North Korea Carries Out Two Mid-Range Missile Tests

North Korea Carries Out Two Mid-Range Missile Tests

June 22, 2016 – North Korea conducted two back-to-back tests of a powerful new medium-range missile today, with at least one launch ending in failure, South Korea’s Defence Ministry said.

The first test shortly before 6am local time was deemed to have failed, but the ministry said it was unable to confirm the status of a second launch detected two hours later from the same location on the east coast.

Both test were believed to be of a much-hyped, intermediate-range Musudan missile capable of reaching US bases as far away as Guam.

North Korea had previously carried out four failed Musudan tests this year, in a setback for a weapons programme that ultimately aspires to develop a proven nuclear strike capability against the US mainland.

UN resolutions ban North Korea from any use of ballistic missile technology and, just hours before today’s launch efforts, the Pentagon had warned Pyongyang against pressing ahead with any missile test.

In a statement, the South Korean defence ministry stressed that any such test was “a clear violation of UN resolutions,” while Japanese Prime Minister Shinzo Abe said it “cannot be tolerated.”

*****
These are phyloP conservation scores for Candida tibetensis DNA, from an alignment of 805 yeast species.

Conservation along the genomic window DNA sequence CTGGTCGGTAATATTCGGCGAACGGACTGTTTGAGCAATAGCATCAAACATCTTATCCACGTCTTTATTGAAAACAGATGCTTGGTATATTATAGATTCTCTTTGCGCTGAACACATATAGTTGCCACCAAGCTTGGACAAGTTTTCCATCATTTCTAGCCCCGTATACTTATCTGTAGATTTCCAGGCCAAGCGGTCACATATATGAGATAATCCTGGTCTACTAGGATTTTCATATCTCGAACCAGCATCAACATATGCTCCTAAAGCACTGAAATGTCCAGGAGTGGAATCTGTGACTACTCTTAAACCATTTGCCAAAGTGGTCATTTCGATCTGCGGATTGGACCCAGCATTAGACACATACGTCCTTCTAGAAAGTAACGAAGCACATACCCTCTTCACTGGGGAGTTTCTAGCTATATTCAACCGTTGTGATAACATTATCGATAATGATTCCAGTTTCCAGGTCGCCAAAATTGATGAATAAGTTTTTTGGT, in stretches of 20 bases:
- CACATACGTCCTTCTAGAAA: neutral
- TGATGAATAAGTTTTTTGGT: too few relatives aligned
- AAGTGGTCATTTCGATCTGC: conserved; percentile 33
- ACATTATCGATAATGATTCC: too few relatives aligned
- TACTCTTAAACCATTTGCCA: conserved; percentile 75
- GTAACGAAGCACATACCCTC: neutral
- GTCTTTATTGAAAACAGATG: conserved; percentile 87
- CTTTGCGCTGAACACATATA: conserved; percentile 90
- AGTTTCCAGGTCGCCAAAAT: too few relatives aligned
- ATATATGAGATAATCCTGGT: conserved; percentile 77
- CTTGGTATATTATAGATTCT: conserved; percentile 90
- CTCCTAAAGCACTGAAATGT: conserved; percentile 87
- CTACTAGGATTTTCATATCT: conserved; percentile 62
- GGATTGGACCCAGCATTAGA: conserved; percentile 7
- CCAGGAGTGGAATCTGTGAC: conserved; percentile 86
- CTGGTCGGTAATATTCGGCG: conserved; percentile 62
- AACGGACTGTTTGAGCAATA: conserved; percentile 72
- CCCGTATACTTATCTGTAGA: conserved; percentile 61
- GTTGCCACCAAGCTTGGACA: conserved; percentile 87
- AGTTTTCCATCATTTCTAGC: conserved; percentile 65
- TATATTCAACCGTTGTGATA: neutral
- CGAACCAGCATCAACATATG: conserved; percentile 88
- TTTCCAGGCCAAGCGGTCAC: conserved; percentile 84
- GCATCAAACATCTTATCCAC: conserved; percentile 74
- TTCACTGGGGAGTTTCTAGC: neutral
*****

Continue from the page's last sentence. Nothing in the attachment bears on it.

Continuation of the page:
The Musudan has an estimated range of anywhere between 2,500km and 4,000km. The lower range covers the whole of South Korea and Japan, while the upper range would include US military bases on Guam.

First unveiled as an indigenous missile at a military parade in Pyongyang in October 2010, the Musudan has never been successfully flight-tested.

Three failures in April were seen as an embarrassment for North Korea’s leadership, coming ahead of a rare ruling party congress that was meant to celebrate the country’s achievements.

Another attempt in May was also deemed to have failed.

Today’s tests came with military tensions still running high following Pyongyang’s fourth nuclear test in January and a long-range rocket launch a month later that saw the UN Security Council impose its toughest sanctions to date on the North.

During the party congress in May, North Korean leader Kim Jong-Un had personally extended an offer of military dialogue with the South.

The proposal was repeated several times by the North’s military, but Seoul dismissed all the overtures as insincere “posturing” given Kim’s vow at the same congress to push ahead with the country’s nuclear weapons programme.

In recent months, North Korea has claimed a series of technical breakthroughs in developing an intercontinental ballistic missile (ICBM) capable of delivering a nuclear warhead to targets across the continental United States.

The claimed achievements included miniaturising a nuclear warhead to fit on a missile, developing a warhead that can withstand atmospheric re-entry and building a solid-fuel missile engine.

The North also hailed the successful test of an engine specifically designed for an ICBM that would “guarantee” an eventual nuclear strike on the US mainland.

Outside experts have treated a number of the claims with scepticism, while acknowledging that the North has made significant strides in upgrading its nuclear arsenal.

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